Bulletin of The British Ornithologists' Club 1995 115:75-87
40028842

A new species of Puffinus shearwater from the western Indian Ocean

H.
Shirihai
et
al.
79
Bull.
B.O.C.
1995
115(2)
Relationships
and
recognition
(see
also
Appendix).
Atrodorsalis
differs
markedly
from
the
North
Atlantic
race
baroli
of
Little
Shearwater
(also
Australasian
races:
nominate
assimilis
and
tunneyi)
in
being
larger
with
relatively
longer
and
more
slender
bill,
dorsally
blacker
and
lacking
prominent
white
extensions
over
the
eye
(most
noticeable
in
baroli).
It
more
closely
resembles
the
large
races
of
Little
including
elegans
(widespread
in
Southern
Oceans),
haurakiensis
(islets
off
east
coast
of
North
Island,
New
Zealand),
and
kermadecensis
(Kermadec
group),
but
differs
in
having
a
proportionally
longer,
more
slender
bill
and
in
lacking
extensive
pale
feather
tips
and/or
darker
subterminal
markings
to
its
predominantly
black
(rather
than
greyish-black)
upperparts.
These
larger
races
of
assimilis
also
show
a
diffuse,
whitish
or
pale
area
around
the
eye
and
ear-coverts
and
lack
the
distinctive
black-hooded
appearance
typically
shown
by
atrodorsalis.
All
the
above
mentioned
races
of
assimilis
(as
well
as
race
myrtae,
Rapa
Is.)
have
diagnostically
white
instead
of
dusky-grey
undersides
to
their
remiges
(at
least
on
much
of
the
inner
webs)
and
usually
show
more
pronounced
white-tipped
greater
coverts.
Atrodorsalis
also
differs
from
the
controversial
boydi
of
Cape
Verde
Is.,
which
different
authorities
refer
to
P.
assimilis
(Cramp
&
Simmons
1977)
or
to
P.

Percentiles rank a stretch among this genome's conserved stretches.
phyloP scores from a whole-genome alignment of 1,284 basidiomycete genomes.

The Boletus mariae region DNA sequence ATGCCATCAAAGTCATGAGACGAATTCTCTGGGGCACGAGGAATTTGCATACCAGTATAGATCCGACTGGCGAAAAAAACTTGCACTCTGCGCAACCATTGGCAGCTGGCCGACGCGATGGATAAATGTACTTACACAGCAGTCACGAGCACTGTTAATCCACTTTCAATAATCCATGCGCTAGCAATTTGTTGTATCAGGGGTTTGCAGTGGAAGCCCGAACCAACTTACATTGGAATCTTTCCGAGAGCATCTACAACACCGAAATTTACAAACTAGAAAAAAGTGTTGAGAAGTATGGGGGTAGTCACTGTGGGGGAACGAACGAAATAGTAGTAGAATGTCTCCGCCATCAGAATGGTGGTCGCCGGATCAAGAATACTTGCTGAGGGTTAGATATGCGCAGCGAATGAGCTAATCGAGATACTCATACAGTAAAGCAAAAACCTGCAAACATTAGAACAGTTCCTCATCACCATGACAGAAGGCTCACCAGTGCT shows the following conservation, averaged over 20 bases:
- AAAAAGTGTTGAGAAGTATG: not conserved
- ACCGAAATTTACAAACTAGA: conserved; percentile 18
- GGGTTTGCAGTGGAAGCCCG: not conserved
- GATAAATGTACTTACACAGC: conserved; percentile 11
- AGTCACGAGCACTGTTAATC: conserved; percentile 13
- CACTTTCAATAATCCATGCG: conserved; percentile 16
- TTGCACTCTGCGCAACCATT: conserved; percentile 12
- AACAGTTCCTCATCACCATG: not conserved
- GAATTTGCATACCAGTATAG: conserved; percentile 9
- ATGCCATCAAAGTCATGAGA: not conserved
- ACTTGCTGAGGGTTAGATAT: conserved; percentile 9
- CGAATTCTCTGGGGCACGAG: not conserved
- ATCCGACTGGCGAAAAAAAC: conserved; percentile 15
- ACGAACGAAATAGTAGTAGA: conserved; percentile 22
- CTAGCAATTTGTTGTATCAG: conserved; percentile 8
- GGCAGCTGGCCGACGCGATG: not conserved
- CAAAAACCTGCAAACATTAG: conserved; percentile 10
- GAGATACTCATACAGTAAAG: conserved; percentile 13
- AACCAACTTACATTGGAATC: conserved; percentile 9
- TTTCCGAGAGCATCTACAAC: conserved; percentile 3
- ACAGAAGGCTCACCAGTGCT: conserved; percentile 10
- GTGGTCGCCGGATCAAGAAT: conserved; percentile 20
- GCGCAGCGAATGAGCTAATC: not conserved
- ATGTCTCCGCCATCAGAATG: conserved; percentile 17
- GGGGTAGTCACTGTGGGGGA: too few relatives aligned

Iherminieri
(Murphy
1927,
Jouanin
&
Mougin
1979).
Although
boydi
shares
similarly
coloured
greyish-blue
legs/feet
and
dusky-grey
remiges,
it
differs
from
atrodorsalis
in
having
mainly
dull
brown
undertail
coverts
(instead
of
white),
slightly
more
blackish-brown
upperparts,
paler
or
whitish
mottling
around
the
eye
and
upper
ear-coverts,
and
partially
white
lores
(nearer
assimilis),
as
well
as
smaller
size,
and
a
shorter
bill
like
most
small/medium-sized
races
of
Little
Shearwater
(see
below).
Proportionally,
atrodorsalis
resembles
some
races
of
Audubon's
rather
than
Little
by
its
longer-billed
appearance,
and
longer
and
more
pointed
wings/tail,
but
it
differs
from
nicolae,
the
most
widely
distributed
race
of
Aubudon's
in
the
Indian
Ocean,
in
lacking
the
brown
upperparts,
brown
undertail
coverts
and
prominent
pectoral
patches
as
well
as
in
its
slightly
larger
size
(see
Appendix);
nicolae
also
has
a
broader
bill
with
strongly
developed
nasal
tubes
and
maxillary
unguis,
and
flesh-pink
legs.
With
bailloni
(Mascarene
Is.),
atrodorsalis
shares
white
undertail
covers,
but
otherwise
differs
as
described
above
for
nicolae.
Furthermore,
atrodorsalis
is
distinctly
different
from
all
races
of
Audubon's
found
in
the
Western
Atlantic
(nominate
Iherminieri,
loyemilleri)
and
Pacific
(bannermani,
dichrous,
polynesiae
,
gunax,
heinrothi,
subalaris),
in
lacking
their
distinctly
browner
upperparts,
variably
brown
undertail
covers,
longer
and
stronger
bill,
flesh-pink
legs,
and
more
variegated
underwing
coverts
(more
widely
framed
by
brown,
with
varying
amount
of
brownish-grey
on
underwing
coverts
and
axillaries).
The
single
known
individual
of
the
recently
described
temptator,
from
Moheli,
Comoro
Islands
(Louette
&
Herremans
1985),
which
we
have
not
examined,
differs
strikingly
in
its
more
obvious
dusky
underwing
and
appears
similar
to
other
Audubon's
races.
All
other
allied
forms
of
smallish/medium-sized
shearwaters,
including
Persian
Shearwater
P.
(I.)
persicus
(sometimes
considered